If the focus is supposed to be on the significance of the maze, why does a whole sub-plot follow Keller who never learns of it, yet he’s given information about it that is only viewers will understand? If the focus is supposed to be about Keller using extreme measures to locate his daughter, why do the circumstance leave so much open? And if the focus is supposed to be on how all these characters are somehow “prisoners” to an idea of emotion, why doesn’t it have these characters reflect on these in some way that is not internal?

Alex and his mother (Marissa Leo) suffer the investigation, but only Alex is a target for Keller.

Alex and his mother (Marissa Leo) suffer the investigation, but only Alex is a target for Keller.

(SPOILERS)
But the most unforgivable part of Prisoners is that when all the pieces are laid bare, you realize that neither Keller nor Loki actually figured out the mystery. Keller receives his break in the case thanks to luck, and Loki virtually stumbles onto his while doing separate police work. As viewers, characters figuring things out and making breakthroughs are the important to making them feel compelling, and seeing them basically handed the solution by the narrative is just unsatisfying.

Keller along with his wife, Grace, son, Ralph, and soon-to-be-missing daughter Anna.

Keller along with his wife, Grace, son, Ralph, and soon-to-be-missing daughter Anna. Perhaps the only time they are together and happy in the narrative.

Prisoners actually has a pretty twisted story at its core, but it’s a story whose clues are not so much eluded to, as merely suggested as a possible explanation for what has happened. We don’t learn exactly WHY one of the characters did what they did, only that they were a certain kind of character who might do something like that. This lack of understanding ultimately lends a hollow quality to everything, and robs events of the impression they would otherwise make on the viewer.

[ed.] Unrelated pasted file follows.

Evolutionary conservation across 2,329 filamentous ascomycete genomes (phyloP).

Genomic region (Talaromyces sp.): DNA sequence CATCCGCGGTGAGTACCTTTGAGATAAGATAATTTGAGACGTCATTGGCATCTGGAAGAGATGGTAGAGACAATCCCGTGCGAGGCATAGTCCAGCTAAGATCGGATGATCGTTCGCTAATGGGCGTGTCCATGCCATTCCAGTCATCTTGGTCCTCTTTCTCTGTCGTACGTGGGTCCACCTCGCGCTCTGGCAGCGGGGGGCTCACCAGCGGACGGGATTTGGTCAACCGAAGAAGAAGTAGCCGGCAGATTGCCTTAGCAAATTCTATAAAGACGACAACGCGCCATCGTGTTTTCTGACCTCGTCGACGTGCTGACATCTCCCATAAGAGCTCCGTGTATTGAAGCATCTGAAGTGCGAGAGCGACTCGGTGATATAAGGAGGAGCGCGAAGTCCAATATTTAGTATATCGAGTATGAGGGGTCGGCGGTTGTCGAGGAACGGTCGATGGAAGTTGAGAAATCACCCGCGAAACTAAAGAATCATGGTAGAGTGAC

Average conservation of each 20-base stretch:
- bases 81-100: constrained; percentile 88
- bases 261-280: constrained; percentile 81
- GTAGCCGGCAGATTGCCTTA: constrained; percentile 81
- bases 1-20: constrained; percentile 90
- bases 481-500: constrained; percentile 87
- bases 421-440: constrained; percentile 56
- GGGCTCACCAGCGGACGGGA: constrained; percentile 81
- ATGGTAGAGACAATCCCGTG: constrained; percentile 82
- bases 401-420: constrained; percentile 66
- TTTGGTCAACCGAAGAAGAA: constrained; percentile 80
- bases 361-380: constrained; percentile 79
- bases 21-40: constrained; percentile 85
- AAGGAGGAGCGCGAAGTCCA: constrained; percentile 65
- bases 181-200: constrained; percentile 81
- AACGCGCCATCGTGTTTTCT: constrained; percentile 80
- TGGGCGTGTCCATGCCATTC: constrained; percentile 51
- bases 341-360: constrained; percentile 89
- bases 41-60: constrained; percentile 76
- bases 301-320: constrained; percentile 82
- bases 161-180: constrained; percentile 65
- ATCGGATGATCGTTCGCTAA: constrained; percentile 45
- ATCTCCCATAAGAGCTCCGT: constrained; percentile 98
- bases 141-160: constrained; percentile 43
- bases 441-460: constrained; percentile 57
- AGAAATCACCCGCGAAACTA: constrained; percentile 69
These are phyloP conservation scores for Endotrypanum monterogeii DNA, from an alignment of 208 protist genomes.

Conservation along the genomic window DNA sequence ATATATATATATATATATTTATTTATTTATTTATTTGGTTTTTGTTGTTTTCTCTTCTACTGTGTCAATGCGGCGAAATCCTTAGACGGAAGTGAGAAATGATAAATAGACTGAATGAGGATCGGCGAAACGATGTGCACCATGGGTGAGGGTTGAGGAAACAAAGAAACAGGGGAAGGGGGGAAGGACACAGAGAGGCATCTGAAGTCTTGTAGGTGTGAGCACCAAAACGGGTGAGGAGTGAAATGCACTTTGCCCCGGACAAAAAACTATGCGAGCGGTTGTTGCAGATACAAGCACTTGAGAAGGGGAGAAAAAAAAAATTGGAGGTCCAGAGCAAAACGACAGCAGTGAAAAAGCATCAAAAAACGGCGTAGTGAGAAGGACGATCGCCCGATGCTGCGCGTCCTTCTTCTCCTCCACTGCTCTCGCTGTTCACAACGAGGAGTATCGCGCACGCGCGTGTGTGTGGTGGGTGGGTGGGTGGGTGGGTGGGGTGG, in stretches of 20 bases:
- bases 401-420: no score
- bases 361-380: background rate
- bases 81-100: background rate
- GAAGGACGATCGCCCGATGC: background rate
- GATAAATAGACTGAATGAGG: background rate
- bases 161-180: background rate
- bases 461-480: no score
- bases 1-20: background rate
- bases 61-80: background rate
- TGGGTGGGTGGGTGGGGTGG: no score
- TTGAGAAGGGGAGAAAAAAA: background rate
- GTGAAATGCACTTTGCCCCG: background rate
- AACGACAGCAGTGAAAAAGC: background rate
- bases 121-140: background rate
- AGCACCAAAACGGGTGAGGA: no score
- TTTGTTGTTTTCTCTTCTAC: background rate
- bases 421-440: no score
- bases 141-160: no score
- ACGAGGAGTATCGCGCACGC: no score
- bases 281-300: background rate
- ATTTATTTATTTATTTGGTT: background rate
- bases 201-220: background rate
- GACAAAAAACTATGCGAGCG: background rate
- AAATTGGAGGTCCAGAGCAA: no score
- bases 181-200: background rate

Prisoners also conclude with an ending that I can only describe as “brilliantly stupid,” or “stupidly brilliant” depending on whether you agree with the possible interpretation mechanism for the movie’s plot. There really isn’t anything ambiguous about what its final shot is suggesting, but it ends before the needle falls as though it’s aware of its own foregone conclusion and wants to leave us with something other then closure. Perhaps we as the audience are the final prisoners to the film’s eclectic motivations in this way, or maybe it’s the directors attempt to remind us that not all mysteries in real life end on a dime.

Giant Robots For Adults

The Gipsy Danger pulls back a fist, ready to know the audience's eyeballs for a loop.

The Gipsy Danger pulls back a fist, ready to knock the audience’s eyeballs for a loop.

The expression “turn your brain off” is a bit unfair in the realm of movies, because it implies  the only way to enjoy certain things is to not think to deeply into what they mean. There is a difference however between a movie that asks you to turn off your brain because that meaning is shallow, and a movie that asks you to turn off your brain because it really has no other meaning other than what it is happening onscreen. As kids this is a simple exercise perhaps due to the fact that we lack a wealth of experiences, but as adults who often seek something deeper from life’s experiences this can be like trying not to notice you are breathing manually.

Pictured: Giant Robot. Not pictured, its full amount of awesome

Pictured: Giant Robot. Not pictured, its full amount of awesome.